How to Remove Fungus from House Plants

What You'll Need
Baking soda
New potting soil
Sponges, kitchen dishcloths
Stones or pebbles
Plant pots or containers
Small rocks or pebbles
Sponge or dish cloth

Learning how to remove fungus from house plants is essential if you are going to grow them in your home. Houseplants often get fungus for a number of reasons ranging from too much water to insect infestation. Here are some simple organic tips to keep fungus from returning to your house plants.

Organic Materials Needed:

  • Baking soda
  • Water
  • New potting soil
  • Milk
  • Sponges, kitchen dishcloths
  • Newspapers
  • Stones or pebbles
  • Plant pots or containers

Step 1- Wipe down Leaves

If you want to take care of the problem yourself, you can use ordinary kitchen products to rid plants of fungi. Use a sponge or a dish cloth to wipe down the plant leaves and stalk with a half-and-half mixture of water and milk. The mixture will clean the leaves and remove any fungus instantly. You might have to repeat the task a few times before the fungus is completely invisible.

You could also try using a solution of part water and part mild dishwashing detergent. Mix the two together and wash the leaves and stalk down with a sponge or kitchen dishcloth. Again, you might have to repeat this exercise a few times before you see any success.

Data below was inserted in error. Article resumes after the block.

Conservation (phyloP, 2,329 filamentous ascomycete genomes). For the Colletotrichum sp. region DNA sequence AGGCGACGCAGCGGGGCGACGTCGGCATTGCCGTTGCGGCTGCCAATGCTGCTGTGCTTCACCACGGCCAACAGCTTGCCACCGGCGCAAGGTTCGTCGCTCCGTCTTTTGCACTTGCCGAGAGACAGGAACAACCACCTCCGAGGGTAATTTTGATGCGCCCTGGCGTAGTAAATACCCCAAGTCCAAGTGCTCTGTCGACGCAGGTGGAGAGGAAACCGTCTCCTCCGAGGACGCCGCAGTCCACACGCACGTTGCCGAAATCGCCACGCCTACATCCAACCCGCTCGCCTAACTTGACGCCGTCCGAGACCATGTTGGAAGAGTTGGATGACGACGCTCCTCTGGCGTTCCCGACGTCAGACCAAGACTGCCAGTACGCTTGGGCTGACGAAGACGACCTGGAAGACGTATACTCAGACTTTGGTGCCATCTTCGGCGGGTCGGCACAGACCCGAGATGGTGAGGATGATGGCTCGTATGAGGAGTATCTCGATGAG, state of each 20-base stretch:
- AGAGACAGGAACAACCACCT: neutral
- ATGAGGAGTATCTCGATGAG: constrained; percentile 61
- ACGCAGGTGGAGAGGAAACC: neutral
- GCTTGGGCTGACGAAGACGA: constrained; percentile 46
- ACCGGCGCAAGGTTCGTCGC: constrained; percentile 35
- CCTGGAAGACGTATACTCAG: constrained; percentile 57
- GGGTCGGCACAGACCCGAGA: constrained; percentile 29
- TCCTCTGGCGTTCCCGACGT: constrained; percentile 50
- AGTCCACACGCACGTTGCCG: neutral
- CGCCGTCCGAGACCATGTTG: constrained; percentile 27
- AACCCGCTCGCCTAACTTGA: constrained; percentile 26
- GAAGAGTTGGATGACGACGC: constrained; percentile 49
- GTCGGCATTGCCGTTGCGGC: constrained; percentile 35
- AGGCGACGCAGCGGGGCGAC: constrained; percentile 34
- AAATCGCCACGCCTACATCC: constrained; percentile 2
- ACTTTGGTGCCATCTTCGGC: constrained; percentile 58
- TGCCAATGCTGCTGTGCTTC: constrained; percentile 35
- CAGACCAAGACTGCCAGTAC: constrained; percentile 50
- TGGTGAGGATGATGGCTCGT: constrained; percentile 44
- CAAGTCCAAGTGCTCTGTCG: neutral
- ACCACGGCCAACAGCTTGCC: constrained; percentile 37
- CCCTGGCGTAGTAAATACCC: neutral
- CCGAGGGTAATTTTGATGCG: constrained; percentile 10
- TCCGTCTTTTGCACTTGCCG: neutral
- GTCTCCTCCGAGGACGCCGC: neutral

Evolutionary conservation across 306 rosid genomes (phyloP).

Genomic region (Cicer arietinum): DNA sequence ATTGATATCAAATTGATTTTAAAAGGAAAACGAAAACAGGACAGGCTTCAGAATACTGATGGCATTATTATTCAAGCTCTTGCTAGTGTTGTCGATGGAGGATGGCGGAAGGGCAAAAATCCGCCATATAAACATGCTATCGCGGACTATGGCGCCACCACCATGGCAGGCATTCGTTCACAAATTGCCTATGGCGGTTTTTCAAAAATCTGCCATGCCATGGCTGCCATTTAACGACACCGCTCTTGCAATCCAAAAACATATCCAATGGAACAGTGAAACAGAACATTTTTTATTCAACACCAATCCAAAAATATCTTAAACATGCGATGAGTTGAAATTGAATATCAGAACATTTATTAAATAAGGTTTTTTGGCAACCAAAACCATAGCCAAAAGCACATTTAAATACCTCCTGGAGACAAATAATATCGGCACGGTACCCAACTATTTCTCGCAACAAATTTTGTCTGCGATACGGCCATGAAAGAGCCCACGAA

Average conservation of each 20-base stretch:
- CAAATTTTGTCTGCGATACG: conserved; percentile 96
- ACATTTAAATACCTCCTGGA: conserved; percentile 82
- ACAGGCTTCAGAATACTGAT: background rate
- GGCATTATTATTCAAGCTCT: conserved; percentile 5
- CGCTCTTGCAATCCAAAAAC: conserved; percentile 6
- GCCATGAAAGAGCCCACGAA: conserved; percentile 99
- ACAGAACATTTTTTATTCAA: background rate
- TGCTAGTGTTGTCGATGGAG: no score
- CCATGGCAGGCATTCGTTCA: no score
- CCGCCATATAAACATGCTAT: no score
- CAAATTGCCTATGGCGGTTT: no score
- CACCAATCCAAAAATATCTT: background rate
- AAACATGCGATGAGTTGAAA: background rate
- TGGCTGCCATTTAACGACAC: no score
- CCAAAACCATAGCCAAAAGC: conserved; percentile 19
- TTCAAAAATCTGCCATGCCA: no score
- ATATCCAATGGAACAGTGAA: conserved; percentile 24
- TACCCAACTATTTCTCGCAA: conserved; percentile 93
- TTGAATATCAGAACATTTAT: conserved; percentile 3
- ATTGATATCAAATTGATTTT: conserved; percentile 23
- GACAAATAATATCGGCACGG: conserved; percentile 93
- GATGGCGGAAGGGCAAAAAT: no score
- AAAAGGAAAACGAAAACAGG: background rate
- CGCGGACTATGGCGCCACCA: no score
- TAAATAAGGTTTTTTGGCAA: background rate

Another option is half baking soda mixed with half water. Wash and wipe down leaves and stalks with the solution by using a sponge or kitchen dishcloth.

Step 2- Remove Bad Soil

If the soil has acquired a fungus, which often appears white, it may be the result of overwatering. Correct the problem by removing the plant from the soil. Do this over a sink. Be sure to cover the floor with old newspapers to avoid getting dirt and/or excess water on the floor.

Step 3- Correct Drainage

Next, place a handful of small rocks or pebbles in the plant’s container that will help to absorb excess water after the plant is watered. The pebbles or rocks line the bottom of the container, preventing the plant from sitting directly on the bottom of the pot. This prevents the pot from accumulating water, which can cause the roots to rot. Water that sits for long periods of time from overwatering can cause mold and mildew.

Step 4- New Soil

Replace the old soil with fresh, clean, new soil. Repot the plant accordingly.

Step-5 Good Air and Sunlight

Keeping plants in sunny locations, with good air circulation and less watering can keep fungi away.

While there are chemical products that can help keep many fungi from appearing on plants, most homeowners are looking for organic ways to treat their plants and are opting to use chemicals as a last resort. If you do choose chemicals, be sure to use them accordingly and follow directions for use.